In late September, the Minister of Public Works (Minister) issued Minister Regulation number 10/PRT/M/2014 regarding Guideline Requirements for Giving Permission Foreign Construction Service Representative Office (New Regulation). The New Regulation for construction representative offices in Indonesia replaces the old Minister regulation 05/PRT/M/2011 (Old Regulation) which had a similar title. The New Regulation has become more comprehensive than the Old Regulation and in this column we will discuss the most significant changes for foreign investors.

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  • Insurance Business in Indonesia: Foreign Investment still Welcome

    Indonesian parliament (DPR) decided not to limit foreign ownership in Indonesian insurance companies. Currently, foreigners can have an 80 percent stake in a local insurance company. A new insurance bill on this matter is expected to be passed in a plenary session next month. This bill will enable foreign investors to continue to own local insurance companies through the share-purchase mechanism at the Indonesia stock exchange (IDX). Another important point in the new bill involves the legal entity of the local insurance firm.

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  • Draft Bill Proposes to Limit Foreign Ownership of Plantations in Indonesia

    Draft Bill Proposes to Limit Foreign Ownership of Plantations in Indonesia

    Foreign ownership of plantations in Indonesia may be limited to a maximum of 30 percent if a new draft bill designed by Indonesian parliament is approved. This draft bill aims to encourage local participation within Indonesia’s plantation sector at the expense of foreign ownership. Currently, foreign ownership of plantations in Indonesia is set at a maximum of 95 percent. The draft bill also aims to simplify complex rules regarding land use, protect indigenous people, and will make it easier to prosecute companies responsible for forest fires.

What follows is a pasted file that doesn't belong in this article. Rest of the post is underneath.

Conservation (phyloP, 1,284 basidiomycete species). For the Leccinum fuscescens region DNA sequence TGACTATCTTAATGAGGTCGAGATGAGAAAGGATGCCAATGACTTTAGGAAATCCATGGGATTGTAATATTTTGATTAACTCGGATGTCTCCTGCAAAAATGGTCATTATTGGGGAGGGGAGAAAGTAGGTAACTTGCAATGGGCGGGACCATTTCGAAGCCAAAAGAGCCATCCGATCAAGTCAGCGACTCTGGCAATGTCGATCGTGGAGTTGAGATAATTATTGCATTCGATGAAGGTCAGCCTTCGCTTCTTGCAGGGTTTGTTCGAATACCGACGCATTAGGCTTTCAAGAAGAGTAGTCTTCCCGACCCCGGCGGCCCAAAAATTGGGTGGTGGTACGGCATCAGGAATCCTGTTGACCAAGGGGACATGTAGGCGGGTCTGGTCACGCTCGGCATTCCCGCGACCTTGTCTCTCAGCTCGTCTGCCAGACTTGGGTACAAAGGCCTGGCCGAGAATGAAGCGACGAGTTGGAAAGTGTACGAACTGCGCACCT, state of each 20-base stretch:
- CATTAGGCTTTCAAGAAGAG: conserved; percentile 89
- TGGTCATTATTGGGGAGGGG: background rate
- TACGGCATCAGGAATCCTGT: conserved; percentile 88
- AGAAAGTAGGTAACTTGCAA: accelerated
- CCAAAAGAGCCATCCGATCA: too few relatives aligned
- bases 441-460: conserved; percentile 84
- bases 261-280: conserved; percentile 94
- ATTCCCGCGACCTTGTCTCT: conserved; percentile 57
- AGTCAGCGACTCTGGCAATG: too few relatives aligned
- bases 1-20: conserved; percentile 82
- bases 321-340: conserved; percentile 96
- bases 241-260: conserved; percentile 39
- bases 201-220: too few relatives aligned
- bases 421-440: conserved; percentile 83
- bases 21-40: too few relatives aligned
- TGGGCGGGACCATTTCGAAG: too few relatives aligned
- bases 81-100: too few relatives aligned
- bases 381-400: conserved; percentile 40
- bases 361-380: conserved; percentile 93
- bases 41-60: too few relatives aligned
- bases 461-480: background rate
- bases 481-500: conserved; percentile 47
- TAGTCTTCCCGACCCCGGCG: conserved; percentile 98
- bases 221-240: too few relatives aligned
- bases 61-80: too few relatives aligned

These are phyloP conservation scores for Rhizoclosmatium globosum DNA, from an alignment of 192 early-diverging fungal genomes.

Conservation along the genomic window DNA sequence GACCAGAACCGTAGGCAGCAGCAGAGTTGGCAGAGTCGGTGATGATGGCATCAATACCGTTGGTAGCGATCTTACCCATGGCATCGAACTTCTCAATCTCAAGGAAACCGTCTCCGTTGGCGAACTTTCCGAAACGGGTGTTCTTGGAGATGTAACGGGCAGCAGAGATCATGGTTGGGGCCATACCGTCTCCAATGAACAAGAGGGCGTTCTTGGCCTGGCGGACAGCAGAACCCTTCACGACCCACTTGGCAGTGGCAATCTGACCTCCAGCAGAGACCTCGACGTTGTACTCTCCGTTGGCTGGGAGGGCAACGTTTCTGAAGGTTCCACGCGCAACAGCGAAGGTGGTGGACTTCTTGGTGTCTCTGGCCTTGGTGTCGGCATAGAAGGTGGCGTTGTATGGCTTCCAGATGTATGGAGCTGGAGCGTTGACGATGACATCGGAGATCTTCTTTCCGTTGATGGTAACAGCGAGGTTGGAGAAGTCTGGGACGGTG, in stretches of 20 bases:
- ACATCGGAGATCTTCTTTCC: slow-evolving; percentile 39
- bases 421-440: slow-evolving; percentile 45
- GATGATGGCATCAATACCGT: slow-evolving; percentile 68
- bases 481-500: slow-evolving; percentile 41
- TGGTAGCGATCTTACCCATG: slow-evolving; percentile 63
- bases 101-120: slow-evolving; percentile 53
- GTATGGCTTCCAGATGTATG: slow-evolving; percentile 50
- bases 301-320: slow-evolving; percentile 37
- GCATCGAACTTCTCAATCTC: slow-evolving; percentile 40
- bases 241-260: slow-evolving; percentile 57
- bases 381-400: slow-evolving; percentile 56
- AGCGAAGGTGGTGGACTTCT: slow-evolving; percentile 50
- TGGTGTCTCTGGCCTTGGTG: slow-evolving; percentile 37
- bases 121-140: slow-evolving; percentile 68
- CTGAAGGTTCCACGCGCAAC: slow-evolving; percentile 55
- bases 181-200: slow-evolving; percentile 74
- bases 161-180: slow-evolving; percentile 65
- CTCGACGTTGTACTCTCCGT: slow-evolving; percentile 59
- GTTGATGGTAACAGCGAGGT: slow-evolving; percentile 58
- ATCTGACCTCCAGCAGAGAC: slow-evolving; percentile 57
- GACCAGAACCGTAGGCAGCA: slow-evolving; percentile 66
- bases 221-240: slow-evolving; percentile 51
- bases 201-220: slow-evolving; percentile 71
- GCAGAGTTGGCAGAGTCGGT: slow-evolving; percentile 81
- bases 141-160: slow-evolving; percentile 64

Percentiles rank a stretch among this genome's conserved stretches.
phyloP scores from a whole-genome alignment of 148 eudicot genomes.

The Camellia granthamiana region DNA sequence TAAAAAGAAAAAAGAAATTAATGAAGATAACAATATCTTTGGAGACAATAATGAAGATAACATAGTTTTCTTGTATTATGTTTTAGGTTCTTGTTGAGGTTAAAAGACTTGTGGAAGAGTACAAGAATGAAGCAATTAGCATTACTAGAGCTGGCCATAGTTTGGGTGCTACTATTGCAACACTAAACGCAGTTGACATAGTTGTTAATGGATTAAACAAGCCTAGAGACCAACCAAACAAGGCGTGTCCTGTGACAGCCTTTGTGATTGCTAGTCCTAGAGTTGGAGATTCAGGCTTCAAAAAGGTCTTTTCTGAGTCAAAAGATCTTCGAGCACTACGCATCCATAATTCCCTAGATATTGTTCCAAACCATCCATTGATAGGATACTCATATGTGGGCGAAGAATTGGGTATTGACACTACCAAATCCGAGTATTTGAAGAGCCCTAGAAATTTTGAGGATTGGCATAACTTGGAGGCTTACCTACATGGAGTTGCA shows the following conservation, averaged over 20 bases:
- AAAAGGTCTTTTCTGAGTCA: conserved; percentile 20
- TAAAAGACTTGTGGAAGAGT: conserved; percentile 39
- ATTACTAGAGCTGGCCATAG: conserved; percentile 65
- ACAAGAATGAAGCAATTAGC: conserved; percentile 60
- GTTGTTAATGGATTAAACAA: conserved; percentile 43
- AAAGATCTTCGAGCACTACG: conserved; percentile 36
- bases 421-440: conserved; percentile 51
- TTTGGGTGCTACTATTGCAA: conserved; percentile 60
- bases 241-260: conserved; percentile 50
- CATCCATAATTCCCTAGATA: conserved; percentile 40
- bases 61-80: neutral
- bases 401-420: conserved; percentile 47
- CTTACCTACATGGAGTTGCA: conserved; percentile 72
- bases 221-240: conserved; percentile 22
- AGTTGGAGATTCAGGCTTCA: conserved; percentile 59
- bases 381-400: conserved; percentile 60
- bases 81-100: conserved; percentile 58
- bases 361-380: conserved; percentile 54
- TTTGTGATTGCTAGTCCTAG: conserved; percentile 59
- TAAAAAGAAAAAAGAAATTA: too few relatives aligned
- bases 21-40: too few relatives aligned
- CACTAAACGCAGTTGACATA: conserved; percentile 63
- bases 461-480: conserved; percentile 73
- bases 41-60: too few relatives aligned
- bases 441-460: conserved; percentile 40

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  • Company Establishment Requirements (PT PMA) Indonesia

    Company Establishment Requirements (PT PMA) Indonesia

    Establishment of a company in Indonesia is done through a foreign investment and is subject to specific establishment requirements. A foreign investment is by law 25 of 2007 (Investment Law) defined as an investing activity conducted by a foreign investor for running a business inside Indonesia (including company establishment). Such foreign investment can be conducted either by using 100% foreign capital (which is subject to certain restrictions) or by partially using domestic capital. A foreign investor can be a foreign person, a foreign company or a foreign government body.

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  • Foreign Representative Office Indonesia (KPPA)

    A Foreign Representative Office (Kantor Perwakilan Perusahaan Asing [KPPA]) is a more general form of representative office than the foreign trade representative office and the foreign construction services representative office as we covered in previous columns. The Foreign Representative Office is regulated by BKPM, whereas the aforementioned representative offices are regulated by respectively the ministry of trade and the ministry of public works. Due to the general nature of a Foreign Representative Office, it is typically set up to provide managerial support to the parent company abroad.